History of Construction and
The name "Southeast Building"
reflects the continuing scholarly uncertainty as to the building's
function and use. The traditional suggestions, that the Southeast
Building was a tabularium (public archives), or library,
or both, are unlikely but cannot be refuted, since no canonical
architectural form for the library or records office can be
identified for the Augustan period, and because the epigraphical
evidence for the Southeast Building is inconclusive. It is best
to regard the Southeast Building as performing an all-purpose
Before the construction of the
Southeast Building, there was no large structure on the site.
There is evidence of a road passing over the site from NW to
SE over the western part of the site, and there are remains
of house paving floors from the 4th century. On the eastern
part of the site there are surviving walls of houses from the
Hellenistic period on either side of a slightly curving N-S
Two separate buildings were constructed
on the site in the early years of the Roman colony. Both buildings
had a colonnade of 14 columns aligned at right angles to the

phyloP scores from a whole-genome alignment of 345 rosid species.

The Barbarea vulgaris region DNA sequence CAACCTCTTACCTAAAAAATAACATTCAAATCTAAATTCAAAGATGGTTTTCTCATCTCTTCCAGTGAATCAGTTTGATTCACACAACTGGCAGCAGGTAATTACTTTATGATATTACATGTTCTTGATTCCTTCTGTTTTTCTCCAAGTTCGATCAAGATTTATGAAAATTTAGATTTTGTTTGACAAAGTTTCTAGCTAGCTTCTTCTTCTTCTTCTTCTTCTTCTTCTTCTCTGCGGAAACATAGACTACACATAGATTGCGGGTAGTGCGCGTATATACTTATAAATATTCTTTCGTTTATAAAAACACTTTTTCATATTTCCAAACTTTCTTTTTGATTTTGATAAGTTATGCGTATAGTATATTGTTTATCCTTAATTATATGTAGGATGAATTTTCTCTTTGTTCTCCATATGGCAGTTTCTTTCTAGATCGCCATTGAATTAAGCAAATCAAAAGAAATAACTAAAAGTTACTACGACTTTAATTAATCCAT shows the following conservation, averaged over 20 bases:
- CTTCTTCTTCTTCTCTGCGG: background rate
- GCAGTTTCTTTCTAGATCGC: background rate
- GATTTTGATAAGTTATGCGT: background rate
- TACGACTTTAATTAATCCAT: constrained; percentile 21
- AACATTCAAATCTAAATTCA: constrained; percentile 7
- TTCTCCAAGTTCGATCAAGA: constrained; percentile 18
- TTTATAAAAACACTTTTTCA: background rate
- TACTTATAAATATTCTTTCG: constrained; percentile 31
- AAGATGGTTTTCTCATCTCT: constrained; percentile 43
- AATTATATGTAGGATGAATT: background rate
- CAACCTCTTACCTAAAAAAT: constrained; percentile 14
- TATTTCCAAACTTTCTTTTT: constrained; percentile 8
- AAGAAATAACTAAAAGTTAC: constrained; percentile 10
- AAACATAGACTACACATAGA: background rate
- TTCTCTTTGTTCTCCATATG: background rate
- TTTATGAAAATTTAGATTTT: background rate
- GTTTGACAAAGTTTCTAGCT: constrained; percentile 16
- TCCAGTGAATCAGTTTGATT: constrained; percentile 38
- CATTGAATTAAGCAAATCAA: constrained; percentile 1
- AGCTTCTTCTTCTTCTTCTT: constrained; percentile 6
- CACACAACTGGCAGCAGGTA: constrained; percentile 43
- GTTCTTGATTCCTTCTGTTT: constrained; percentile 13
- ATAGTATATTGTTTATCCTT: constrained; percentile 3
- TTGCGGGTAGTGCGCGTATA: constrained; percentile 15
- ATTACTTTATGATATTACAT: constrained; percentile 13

South Stoa and the Central Shops, which enclosed the eastern
side of the upper forum as a well-defined rectangular space.
To the east of this colonnade, the first and second buildings
The first building had a symmetrical
bipartite plan arranged on either side of a central E-W corridor.
On each side were three rooms: a large room opening onto the
central corridor leading to a smaller room of the same width;
and a long rectangular N-S room to the E of these two rooms.
This reconstruction is based on
Weinberg. Weinberg's reconstruction
has since been challenged by Williams, who restores only one
narrow rectangular room on either side of the central E-W corridor.
The second building
was shorter (from N-S) and fatter (from E-W) and consisted of
a large hall, with a small rectangular room to the south. The
large room was divided into three aisles by two row of five
internal piers (two of which were engaged with the N and S walls).
The smaller room was originally one open space, which was divided
into three smaller rooms at a later period by two internal walls.
Figure 1: Restored
plan of the Southeast
Building in Corinth, A.D. 150
on the figures to enlarge.
State of the Southeast Building.